Chasing Cheap Chopsticks!


Beginning Reading

Steven Webb

Rationale:

To learn to read and spell words children must first learn phonemes and letter correspondences.  Sometimes a phoneme is represented by two letters that go together to make one sound such as /ch/. This is what we call a digraph. Digraphs are a necessity to the use of the English Language.  Without digraphs, we would be limited in the vocabulary that we could use.  This lesson will help children understand that when they see a c and h together, they make the /ch/ sound. So that the students may learn this digraph and its use in everyday language.

Materials: 

Dry erase board and marker for each student

Chalk or Dry erase board

Elkonin Letterbox (1 per child)

Letters: i, p, a, s, e, r, c, h, t, l, u, n, m (one of each per student)

Chopsticks.  One pair per student.

Martin, Bill Jr. Chicka Chicka Boom Boom. Simon & Schuster Inc. 1989. New York: NY.

Procedure:

To begin this lesson, I would review the sounds we have learned such as b /b/, s /s/, and g /g/. When the letter is alone, it makes different sounds.  I will explain to my students that two letters are placed together to make one sound like /ch/.  "What two letters placed together make /ch/?" Wait for any responses.  If no one gets it say, " well, that is what we are going to learn today." "We are going to talk bout the way our mouths move when we put c and h together."  "They say /ch/."  "Now watch the way my mouth moves when I read the word chew."  "Can everyone make that sound with me?" "Good." “What are other words that start with /ch/?” Wait for answers, recording a couple of the best answers on the board.

 

Write the words chop, clip, chin, and cheese on the chalkboard.  Ask which of the words does not have the /ch/ phoneme.  Read the words to the students, then have children read the words off the board.  Next, slowly reread the words from the board placing and emphasis on the /ch/.  Underline the digraph while reading the word.  Then, have the student's reread each word placing an emphasis on the /ch/.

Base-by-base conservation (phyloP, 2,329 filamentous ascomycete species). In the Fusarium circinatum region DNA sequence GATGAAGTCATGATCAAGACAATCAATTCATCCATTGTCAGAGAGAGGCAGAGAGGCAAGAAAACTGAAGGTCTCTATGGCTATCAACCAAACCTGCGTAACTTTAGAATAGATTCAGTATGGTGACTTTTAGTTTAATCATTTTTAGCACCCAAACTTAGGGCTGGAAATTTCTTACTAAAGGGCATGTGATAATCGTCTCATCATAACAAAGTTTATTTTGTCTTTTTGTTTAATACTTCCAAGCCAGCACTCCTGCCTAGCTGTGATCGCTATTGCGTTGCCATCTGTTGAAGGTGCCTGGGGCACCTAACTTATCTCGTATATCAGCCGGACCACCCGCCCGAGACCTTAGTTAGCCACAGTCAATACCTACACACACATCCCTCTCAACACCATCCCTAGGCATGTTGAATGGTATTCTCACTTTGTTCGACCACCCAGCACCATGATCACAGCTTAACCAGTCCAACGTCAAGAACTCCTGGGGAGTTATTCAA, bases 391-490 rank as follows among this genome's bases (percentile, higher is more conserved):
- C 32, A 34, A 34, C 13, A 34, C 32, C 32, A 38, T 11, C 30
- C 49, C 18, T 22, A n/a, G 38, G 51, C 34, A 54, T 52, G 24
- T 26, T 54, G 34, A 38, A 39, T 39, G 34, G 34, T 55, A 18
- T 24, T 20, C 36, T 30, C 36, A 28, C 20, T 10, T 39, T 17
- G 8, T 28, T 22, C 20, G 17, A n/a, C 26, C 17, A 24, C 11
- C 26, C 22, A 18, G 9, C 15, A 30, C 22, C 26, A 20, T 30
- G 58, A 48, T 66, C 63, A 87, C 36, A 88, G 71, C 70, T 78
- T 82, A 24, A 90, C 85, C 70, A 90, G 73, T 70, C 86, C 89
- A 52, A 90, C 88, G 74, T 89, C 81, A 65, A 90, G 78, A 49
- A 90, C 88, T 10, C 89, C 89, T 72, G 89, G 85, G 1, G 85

Write a tongue twister on the board. "Chuck chases cheap chopsticks."  Have the students copy the sentence onto his/her individual dry erase board.  Read the sentence slowly and emphasize the /ch/ sound.  Then have students read it with  you and circle the words that they hear /ch/ in. (this can be done in a group or individually depending on the class)  After allowing time for them to circle the words, have volunteers come up one at a time and circle one word on the board that has the /ch/ sound. 

 

Letterbox lesson:  Pass out the letterbox and letters to each student.  Remind them    how the letterbox activity works.  Tell them that each box contains a different sound.  "Remember when the c and h are side by side, they make the /ch/ sound."  Illustrate this on the board using the word chop.  Draw 3 boxes. "The first sound (I used the word "sound" so the students would understand.) in 'chop' is /ch/."  "I am going to put the c and h side by side in the first box." "Now then, /ch/o...the /o/ is next so we will put that in the second box." "We have one more box left."  "The last letter p belongs in the last box." "Let's check it to make sure we have it right." "/ch/o/p/...perfect!  Now then, does everyone understand that when the c and h are side by side they make the /ch/ sound?"  "Well, now I want you to spell these words using your letterboxes."  "But be careful, some might have a silent e!" "Does anyone remember where we place the silent e?"  "Yes that’s right, outside the last box!"  (Write words on the board·chip, chase, chat, rich.)  "Now, spell each of these words using three of your letterboxes."  "I am going to walk around to see that everyone understands."  "Please do not erase your letterbox until I tell you to."  After checking all 3 phoneme words, move on to four phoneme words (four boxes) such as (munch and lunch). 

 

Read:  Pass out pairs of chopsticks.  Tell the students that they can “chop” the other stick with one, every time that they hear the /ch/ phoneme.  After reading a story with the /ch/ phoneme repeated, have them reread it and chop at every work that has the phoneme.

Introduce the book Chicka Chicka Boom Boom (Martin, 1989.).  Tell the children that each letter is climbing the coconut tree.  What will happen when X, Y, and Z get up to the top of the coconut tree?   Read to find out.

Extra practice: Have the students work in small groups to write a story with as many /ch/ phoneme words as they can find.  This story can be as silly as they want to make it.  Have them read the whole story to the class, having the class use the chopsticks as explained earlier.

Assessment:  I will make a worksheet that will have a four lines with three pictures on each line.  Each line will have a picture with a different phoneme and there will be one with the /ch/ phoneme.  For example, one line could have a picture of a table, a lamp and a chair.  The directions at the top of the worksheet will instruct the student to circle the picture that you hear the /ch/ phoneme in.

Resource:

Anne Joseph, "Chomp Chomp Chocolate"

Martin, Bill Jr. Chicka Chicka Boom Boom. Simon & Schuster Inc. 1989. New York: NY.

Bruce Murray, The Reading Genie

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